.
February 3rd, 2011
09:47 PM ET

Dangerous for Journalists in Egypt: Join the Live Chat

[cnn-photo-caption image=http://i2.cdn.turner.com/cnn/2009/images/01/02/liveblogfinal.copy.jpg]

Journalists attempting to cover the uprising in Egypt came under attack in Cairo today, including Anderson. He'll have the latest developments. Plus, we'll have tonight's other headlines from around the world.

Want more details on what covering? Read EVENING BUZZ

Scroll down to join the live chat during the program. It's your chance to share your thoughts on tonight's headlines. Keep in mind, you have a better chance of having your comment get past our moderators if you follow our rules.

Here are some of them:

1) Keep it short (we don't have time to read a "book")
2) Don't write in ALL CAPS (there's no need to yell)
3) Use your real name (first name only is fine)
4) No links
5) Watch your language (keep it G-rated; PG at worst - and that includes $#&*)


Filed under: Live Blog
soundoff (308 Responses)
  1. ric

    Greetings,
    As an American, I'm grateful for our liberites
    as I reflect on the grave situation in Egypt.

    I hope to God that there will be peace SOON
    for all the people of Egypt.....
    Cooper.... You and your Crew...thake care of yourselves!!!!!!!!!!!!!

    February 3, 2011 at 10:20 pm |
  2. Dave

    Hopefully CNN has an exit strategy for it's personnel, should the situation degrades. Keep your head down, be safe, and come home soon.

    February 3, 2011 at 10:20 pm |
  3. Jacob

    Nancy, you think the anti-government protestors are trying to deny the press? If anything the mass coverage only benefits their cause by raising awareness. Also I think the U.S. can have significant influence on their behavior, otherwise why would so many of the protestors be brandishing signs calling for American support?

    February 3, 2011 at 10:20 pm |
  4. Reem

    I really feel sorry for what is going on for the reporters. I highly doubt it is the government. They are not that dum to turn the world's opinion against them and ignite the youth that are already boiling.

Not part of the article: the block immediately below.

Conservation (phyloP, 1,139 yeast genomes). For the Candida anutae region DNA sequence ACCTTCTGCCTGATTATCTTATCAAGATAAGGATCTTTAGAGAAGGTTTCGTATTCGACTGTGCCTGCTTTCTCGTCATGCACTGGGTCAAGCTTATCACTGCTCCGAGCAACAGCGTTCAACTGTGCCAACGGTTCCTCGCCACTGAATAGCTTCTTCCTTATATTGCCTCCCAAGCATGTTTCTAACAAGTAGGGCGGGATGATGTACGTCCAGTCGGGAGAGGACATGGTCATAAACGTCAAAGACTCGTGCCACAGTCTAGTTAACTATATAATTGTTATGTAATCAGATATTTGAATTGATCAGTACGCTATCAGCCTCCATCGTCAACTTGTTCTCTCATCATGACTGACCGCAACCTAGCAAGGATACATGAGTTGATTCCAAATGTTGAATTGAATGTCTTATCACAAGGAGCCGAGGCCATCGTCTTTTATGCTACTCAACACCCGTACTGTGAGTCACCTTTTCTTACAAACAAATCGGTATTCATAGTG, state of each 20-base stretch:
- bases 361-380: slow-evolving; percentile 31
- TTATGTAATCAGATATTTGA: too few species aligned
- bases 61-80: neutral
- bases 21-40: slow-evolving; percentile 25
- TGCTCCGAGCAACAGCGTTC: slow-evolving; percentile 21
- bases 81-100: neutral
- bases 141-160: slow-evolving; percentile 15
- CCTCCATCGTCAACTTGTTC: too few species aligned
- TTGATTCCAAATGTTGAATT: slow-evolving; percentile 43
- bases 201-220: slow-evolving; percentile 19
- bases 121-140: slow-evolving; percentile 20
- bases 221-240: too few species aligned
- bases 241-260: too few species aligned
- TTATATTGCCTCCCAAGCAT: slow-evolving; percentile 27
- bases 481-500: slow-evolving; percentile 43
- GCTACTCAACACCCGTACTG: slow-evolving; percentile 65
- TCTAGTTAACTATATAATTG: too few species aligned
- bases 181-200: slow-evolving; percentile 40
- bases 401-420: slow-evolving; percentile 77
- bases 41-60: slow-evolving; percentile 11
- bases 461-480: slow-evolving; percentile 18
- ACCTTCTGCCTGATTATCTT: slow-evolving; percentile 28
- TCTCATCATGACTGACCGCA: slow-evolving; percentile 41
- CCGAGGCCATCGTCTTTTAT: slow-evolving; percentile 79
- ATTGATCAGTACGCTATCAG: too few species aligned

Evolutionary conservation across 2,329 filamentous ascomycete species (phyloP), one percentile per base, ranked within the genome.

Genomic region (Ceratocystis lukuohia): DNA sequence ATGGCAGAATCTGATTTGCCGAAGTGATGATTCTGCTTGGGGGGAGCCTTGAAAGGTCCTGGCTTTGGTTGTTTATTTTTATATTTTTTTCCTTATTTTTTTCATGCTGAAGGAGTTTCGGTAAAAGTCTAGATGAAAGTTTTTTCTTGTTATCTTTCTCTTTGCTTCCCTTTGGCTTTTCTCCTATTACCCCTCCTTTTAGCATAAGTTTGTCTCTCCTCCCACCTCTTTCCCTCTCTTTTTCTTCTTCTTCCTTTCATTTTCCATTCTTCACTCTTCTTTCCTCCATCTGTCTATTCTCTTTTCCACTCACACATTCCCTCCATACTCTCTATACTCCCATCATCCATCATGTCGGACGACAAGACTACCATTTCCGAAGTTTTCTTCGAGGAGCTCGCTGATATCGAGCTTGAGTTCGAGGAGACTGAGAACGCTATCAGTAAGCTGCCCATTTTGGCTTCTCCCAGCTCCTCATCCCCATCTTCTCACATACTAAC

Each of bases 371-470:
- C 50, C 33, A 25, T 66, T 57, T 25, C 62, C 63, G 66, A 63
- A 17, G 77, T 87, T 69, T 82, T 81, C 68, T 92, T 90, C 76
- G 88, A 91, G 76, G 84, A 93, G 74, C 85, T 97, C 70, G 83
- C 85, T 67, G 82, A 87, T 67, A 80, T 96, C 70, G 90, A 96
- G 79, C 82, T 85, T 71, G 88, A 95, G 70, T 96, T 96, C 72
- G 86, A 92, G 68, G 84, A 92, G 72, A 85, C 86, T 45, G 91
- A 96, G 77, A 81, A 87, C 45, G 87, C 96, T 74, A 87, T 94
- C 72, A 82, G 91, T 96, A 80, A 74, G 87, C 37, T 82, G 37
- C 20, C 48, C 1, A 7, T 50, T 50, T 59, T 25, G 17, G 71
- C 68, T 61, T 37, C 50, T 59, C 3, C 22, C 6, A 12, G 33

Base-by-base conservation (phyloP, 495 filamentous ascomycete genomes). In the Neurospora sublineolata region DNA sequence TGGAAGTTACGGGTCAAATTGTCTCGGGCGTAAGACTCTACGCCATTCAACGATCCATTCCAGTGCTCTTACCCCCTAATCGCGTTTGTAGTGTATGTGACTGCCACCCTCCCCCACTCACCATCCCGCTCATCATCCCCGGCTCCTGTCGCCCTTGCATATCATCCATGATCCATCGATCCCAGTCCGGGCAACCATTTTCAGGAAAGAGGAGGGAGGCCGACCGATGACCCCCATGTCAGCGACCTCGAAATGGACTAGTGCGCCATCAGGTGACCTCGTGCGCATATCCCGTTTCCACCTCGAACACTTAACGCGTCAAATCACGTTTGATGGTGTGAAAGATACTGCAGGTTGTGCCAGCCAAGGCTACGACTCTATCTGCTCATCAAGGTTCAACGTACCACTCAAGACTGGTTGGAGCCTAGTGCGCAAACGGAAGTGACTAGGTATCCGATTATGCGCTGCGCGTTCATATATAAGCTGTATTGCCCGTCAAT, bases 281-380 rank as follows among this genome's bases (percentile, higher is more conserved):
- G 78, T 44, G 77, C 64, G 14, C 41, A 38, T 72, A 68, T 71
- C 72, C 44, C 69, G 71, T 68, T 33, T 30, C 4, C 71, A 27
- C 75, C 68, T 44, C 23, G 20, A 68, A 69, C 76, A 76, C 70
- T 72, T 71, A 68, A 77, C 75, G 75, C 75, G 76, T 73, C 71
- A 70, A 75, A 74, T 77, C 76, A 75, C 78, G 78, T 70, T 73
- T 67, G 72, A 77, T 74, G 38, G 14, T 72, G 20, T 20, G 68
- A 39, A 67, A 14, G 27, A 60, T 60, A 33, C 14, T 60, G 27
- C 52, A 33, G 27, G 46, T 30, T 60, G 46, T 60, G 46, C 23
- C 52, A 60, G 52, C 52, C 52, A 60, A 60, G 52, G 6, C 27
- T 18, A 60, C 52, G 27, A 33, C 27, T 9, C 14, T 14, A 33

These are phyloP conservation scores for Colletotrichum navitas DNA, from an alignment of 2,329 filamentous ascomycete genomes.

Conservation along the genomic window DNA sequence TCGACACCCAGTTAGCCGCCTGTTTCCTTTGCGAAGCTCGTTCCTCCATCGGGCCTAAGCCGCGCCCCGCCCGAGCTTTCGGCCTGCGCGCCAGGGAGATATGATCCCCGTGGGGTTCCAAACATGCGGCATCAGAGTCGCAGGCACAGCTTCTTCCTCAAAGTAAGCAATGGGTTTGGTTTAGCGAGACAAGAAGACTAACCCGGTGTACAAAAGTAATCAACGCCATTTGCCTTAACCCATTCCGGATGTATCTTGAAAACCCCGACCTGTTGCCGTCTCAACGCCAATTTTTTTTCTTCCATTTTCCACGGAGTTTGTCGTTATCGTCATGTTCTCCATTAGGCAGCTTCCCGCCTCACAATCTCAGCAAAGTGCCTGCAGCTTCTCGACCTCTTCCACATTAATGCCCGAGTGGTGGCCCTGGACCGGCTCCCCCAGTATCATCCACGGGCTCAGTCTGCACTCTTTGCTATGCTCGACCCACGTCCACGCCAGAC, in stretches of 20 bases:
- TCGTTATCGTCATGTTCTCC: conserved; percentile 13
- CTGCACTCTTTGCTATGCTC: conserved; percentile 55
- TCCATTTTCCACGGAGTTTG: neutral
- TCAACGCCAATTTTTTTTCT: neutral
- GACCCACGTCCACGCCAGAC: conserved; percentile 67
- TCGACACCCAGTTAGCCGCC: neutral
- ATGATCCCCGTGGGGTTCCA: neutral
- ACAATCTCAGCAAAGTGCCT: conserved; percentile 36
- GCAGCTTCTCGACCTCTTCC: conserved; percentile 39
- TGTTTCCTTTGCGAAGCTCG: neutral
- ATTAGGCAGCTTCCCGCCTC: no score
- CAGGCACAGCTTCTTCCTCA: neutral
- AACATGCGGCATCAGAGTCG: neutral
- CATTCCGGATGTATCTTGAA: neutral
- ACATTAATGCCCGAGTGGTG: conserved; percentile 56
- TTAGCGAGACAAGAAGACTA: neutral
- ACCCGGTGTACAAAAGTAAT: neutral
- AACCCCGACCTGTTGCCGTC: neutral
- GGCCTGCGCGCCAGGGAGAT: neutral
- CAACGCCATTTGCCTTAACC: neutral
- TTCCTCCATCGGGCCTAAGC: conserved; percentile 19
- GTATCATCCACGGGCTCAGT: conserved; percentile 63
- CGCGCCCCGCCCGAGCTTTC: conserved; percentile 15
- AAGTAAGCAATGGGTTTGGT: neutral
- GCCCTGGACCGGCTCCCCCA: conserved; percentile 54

Egypt's population is 80 million. Those are not even 1/10th of the whole population. Please go out of the scirts of the protest and check with the local real Egyptians. Listen to the voices, fear and sincere opinion of the real Egyptians.

    Egyptian/Canadian

    February 3, 2011 at 10:19 pm |
  5. lisal -canada

    having journalists and media and human rights groups "removed" so they can "tend to their internal affairs" is kind of like having the head of an abusive household politely closing the door to the neighbours – then beating the family into submission behind closed doors

    the question is - the neighbours who hear the screams (and they will)... what will they do? will they go back to their own homes? will they call 9-1-1? IS IT or IS IT NOT their business to comment and/or intervene?

    February 3, 2011 at 10:19 pm |
  6. Deb

    As much as I hate to admit it, I think Mubarak leaving right now will not solve the situation. The power vacuum is going to make the current violence look tame compared to what could come next.

    February 3, 2011 at 10:19 pm |
  7. Merl, Ohio

    I feel that when it is hidden from the worlds eyesight, that is when terrible atrocities will occur, for a criminal strikes in the darkness.

    February 3, 2011 at 10:19 pm |
  8. Nancy in Oregon

    Kimberley in Sac, it's quite likely lots of that is going on, don't you imagine? Just not visible to the masses (like us?!)

    February 3, 2011 at 10:19 pm |
  9. Emily

    It looks like Ben was correct yesterday when he said that it would be a "repeat" today.

    February 3, 2011 at 10:19 pm |
  10. BettyAnn, Nacogdoches,TX

    Praying for your safety Anderson and crew!

    February 3, 2011 at 10:19 pm |
  11. Brett

    I am so glad to see that there are other people out there who care. The U.S. has been propping up this regime and now we have a chance to be on the right side of history. Let your representatives in D.C. no that the time to act is now.

    February 3, 2011 at 10:19 pm |
  12. sonia rasad

    I hope Andersons and the rest of the Journalist will be safe and able to keep reporting the truth. I think Mubarak gov. learn from the Israel gov. the act of not having any Journalist to be there to report what really is happening. Because that is what the israel do, they never let any journalist go inside Gaza to report what is really happening to the Palestinian.

    February 3, 2011 at 10:18 pm |
  13. Jo Ann, Ohio

    @Starr, formerly known as vincent, "Mubarek is simply showing the world what he has been doing to his people for the last 30 yrs.!!"

    Mubarak swears that he is not responsible for the violence that is happening now, but then why doesn't he call off his thug followers?